GREEN BAY – No sooner had Head Coach Mike McCarthy tossed some praise Kyle Murphy's way than the second-year offensive lineman's practice duty unexpectedly ramped up.
Starting right tackle Bryan Bulaga limped off Ray Nitschke Field on Wednesday with an ankle injury during 9-on-7 work, elevating Murphy to the No. 1 line for the rest of the workout.
Before practice, McCarthy said Murphy was having "a heckuva camp," coming off a solid performance in the second preseason game at Washington last Saturday. Now this weekend, he may have quite the spotlight on him.
Nothing has been announced regarding Bulaga's ankle. But given the Packers' conservative nature with injuries, particularly during the preseason, there's a reasonable chance Murphy will be starting at right tackle in Denver on Saturday night, when Green Bay's top units are expected to get their most extensive in-game work.
Murphy promises to be ready. It's the nature of the job.
"Being a backup, you might not play for three games or you might be up next play, so I'll be ready to go," Murphy said after practice. "Everyone in the offensive line room has that mentality of always being prepared to start, being prepared to play an entire game, go against whatever pass rusher or defensive lineman or stunts they're going to bring at us.
"Whatever happens, happens. I'm sure (Bulaga) will be all right, but I'm ready for whatever."
Fellow lineman and 2016 draft pick Jason Spriggs rotated in at right tackle with the No. 1 line as well, but Murphy took the first set of reps there each 11-on-11 period and would appear to be first in line behind Bulaga.
Spriggs has spent the majority of camp working at left tackle. He admitted it always feels "different" to flip sides, but he got used to it in practice after the first few snaps, so he could fill in at right tackle, too.
Spriggs is looking for a bounce-back game after some rough moments thus far in the preseason. McCarthy, as well as starting left tackle David Bakhtiari, expressed confidence that Spriggs would recover just fine, and now he might have the added challenge of more than one position to play.
Murphy has dealt with that as well, taking some reps at the guard spots and at left tackle in an effort to make the roster as a versatile reserve. But the vast majority of his work has come at right tackle, where he's most comfortable.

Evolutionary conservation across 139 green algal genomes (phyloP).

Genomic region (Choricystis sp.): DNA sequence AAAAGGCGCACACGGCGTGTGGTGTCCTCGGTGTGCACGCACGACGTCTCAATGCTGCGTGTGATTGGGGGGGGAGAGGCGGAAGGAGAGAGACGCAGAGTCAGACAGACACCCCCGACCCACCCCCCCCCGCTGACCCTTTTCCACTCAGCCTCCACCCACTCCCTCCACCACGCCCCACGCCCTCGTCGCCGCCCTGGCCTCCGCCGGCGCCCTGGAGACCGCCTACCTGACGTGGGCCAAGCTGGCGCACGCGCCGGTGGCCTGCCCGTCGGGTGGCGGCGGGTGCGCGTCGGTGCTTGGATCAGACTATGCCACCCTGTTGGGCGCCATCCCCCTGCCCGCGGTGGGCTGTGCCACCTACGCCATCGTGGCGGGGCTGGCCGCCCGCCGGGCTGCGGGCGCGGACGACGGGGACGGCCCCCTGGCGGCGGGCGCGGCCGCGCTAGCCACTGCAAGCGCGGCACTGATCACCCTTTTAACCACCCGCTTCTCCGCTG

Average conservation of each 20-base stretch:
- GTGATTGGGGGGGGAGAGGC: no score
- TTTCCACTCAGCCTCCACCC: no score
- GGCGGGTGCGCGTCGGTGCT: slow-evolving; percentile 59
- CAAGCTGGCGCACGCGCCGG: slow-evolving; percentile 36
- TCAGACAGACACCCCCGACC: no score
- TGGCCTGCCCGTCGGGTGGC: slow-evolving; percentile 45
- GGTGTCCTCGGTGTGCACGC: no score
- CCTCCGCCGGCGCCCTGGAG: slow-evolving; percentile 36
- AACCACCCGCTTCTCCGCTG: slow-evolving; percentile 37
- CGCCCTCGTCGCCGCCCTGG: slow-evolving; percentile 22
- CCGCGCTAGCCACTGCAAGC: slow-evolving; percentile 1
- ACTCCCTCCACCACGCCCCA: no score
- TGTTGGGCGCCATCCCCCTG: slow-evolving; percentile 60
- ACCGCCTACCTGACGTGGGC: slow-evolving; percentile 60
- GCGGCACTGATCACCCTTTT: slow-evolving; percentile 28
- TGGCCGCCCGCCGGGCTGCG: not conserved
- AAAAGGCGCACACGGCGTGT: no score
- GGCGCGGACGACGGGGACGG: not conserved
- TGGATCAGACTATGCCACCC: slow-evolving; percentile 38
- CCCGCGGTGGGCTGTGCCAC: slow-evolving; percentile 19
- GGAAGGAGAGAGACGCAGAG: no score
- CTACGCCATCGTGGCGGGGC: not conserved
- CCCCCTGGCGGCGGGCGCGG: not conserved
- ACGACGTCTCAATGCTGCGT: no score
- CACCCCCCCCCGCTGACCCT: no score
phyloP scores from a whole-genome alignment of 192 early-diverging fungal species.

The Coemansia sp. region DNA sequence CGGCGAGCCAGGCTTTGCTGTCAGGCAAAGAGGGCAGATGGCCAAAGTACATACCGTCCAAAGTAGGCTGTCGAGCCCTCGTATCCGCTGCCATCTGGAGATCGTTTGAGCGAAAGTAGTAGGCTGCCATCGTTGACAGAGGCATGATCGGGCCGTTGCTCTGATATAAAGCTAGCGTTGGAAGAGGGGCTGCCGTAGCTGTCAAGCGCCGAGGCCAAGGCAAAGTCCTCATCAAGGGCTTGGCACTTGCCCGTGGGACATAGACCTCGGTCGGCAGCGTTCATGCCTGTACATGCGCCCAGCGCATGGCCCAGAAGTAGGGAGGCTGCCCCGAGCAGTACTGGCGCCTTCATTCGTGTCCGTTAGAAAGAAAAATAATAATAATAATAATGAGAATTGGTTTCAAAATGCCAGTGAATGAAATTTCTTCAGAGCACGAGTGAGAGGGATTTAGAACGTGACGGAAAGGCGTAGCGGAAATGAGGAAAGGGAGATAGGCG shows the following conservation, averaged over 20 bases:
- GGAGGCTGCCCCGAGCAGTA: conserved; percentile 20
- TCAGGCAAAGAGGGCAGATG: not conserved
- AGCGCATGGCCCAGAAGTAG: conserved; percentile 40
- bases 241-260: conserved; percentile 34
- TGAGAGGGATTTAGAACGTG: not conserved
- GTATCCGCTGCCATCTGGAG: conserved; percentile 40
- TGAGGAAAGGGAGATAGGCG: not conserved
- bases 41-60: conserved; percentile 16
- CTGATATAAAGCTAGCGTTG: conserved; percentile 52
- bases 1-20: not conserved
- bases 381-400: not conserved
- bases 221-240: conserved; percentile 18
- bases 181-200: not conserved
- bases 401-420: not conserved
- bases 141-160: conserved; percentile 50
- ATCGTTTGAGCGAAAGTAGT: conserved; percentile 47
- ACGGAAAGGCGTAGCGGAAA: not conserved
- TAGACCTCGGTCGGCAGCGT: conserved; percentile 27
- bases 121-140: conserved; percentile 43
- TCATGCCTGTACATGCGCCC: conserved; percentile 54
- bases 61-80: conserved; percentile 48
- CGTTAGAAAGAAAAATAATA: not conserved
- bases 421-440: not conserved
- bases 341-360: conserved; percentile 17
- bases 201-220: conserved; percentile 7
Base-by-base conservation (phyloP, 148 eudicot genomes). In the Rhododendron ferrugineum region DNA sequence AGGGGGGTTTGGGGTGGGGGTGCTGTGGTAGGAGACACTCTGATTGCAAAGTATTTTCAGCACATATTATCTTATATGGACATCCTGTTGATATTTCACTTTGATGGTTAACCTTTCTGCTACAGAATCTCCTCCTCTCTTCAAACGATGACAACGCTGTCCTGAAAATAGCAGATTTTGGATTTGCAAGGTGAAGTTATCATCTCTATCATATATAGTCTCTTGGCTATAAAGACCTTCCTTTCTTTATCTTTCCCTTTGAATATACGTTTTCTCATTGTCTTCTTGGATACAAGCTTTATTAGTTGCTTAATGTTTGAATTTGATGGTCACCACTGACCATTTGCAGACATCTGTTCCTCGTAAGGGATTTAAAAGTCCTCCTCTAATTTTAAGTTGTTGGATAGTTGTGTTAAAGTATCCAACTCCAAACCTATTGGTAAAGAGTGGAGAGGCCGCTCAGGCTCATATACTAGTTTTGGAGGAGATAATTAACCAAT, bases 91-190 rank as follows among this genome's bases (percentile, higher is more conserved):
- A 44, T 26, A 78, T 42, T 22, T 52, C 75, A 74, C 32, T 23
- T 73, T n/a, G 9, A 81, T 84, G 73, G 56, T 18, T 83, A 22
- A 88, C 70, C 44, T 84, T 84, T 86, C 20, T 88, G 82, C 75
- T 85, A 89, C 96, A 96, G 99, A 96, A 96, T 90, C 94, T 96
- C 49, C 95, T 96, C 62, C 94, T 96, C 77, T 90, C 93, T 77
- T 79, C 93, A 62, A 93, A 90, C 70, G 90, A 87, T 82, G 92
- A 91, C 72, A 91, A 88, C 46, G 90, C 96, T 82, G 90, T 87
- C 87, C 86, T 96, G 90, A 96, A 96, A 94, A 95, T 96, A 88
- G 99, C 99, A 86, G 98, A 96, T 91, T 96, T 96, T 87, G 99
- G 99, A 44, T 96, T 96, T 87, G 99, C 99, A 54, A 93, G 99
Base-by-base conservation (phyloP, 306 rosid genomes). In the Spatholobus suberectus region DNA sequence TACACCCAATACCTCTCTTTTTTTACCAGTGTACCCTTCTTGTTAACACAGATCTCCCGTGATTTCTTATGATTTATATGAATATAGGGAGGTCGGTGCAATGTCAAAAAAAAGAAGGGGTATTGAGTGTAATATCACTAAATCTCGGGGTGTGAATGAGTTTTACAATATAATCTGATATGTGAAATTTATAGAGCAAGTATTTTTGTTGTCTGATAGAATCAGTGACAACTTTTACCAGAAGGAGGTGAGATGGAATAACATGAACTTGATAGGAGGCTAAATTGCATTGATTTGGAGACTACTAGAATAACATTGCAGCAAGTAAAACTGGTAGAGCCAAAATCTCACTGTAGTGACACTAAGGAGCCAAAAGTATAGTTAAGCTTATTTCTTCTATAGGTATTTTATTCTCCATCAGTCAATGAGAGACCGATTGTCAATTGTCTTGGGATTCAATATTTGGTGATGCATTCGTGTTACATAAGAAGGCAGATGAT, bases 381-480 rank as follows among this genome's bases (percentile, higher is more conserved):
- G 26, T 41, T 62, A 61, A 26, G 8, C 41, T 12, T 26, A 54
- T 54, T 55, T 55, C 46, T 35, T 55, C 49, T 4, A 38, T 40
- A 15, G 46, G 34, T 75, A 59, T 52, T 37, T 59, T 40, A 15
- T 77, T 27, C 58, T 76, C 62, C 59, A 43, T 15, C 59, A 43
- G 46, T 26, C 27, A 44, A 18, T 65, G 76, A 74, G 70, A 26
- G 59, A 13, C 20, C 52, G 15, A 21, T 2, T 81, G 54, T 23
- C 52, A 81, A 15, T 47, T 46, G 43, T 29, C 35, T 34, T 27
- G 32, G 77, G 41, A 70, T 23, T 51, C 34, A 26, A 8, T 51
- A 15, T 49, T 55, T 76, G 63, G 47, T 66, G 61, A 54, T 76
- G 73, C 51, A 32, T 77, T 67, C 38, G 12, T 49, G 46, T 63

Just about everything has gone better in Year 2 for Murphy after coming to Green Bay as a sixth-round pick from Stanford last year. Stanford's school schedule forced Murphy to miss all of OTAs in the spring, so he was catching up in camp and he spent the majority of his rookie season as a game-day inactive. He appeared in three games on special teams.
This past spring, the 6-foot-6 Murphy said kept his weight in the 305-pound range but got stronger and quicker. He had a far better grasp of the playbook in OTAs this time around, and he's focused considerably on his pass protection.
"He's definitely absorbing, seeing, not only listening to what we have to say, but also watching Bryan and I, how we operate," Bakhtiari said. "The next thing, and I talked to him today, is the progression. He's learning certain things and adapting. Now it's building on top of that, adding to your repertoire, adding to your tools."
Coming from a run-heavy offense at Stanford, Murphy said he felt good about his run-blocking from the get-go, and he can tell he's made progress in pass protection this spring and summer.
"I think I've been a lot better at being explosive out of my stance in pass protection," he said. "I've been trying to hone in on the speed rushes, getting back fast, sinking my hips."
Murphy felt last week's game in Washington was the best he's played in a Green Bay uniform in his limited opportunities. Bulaga's exit from practice on Wednesday increased his workload in team drills, and he took it all in stride.
"No matter how tired you are, how sore you are, you have to get ready to push through those hard days when your legs are a little bit heavy," he said. "That's what football is.
"It's all good. You have to embrace it. It's kind of the life of an offensive lineman."
So is being ready to step in at a moment's notice. If he does indeed start at right tackle in Denver, he'll know sooner than the last minute, but either way, his plan is to keep it simple.
"Just get my assignment done every play," he said of his goals for the next game. "As far as the approach or mentality, you don't get any more jittery. You put your hard hat on and come to work and do what you have to do."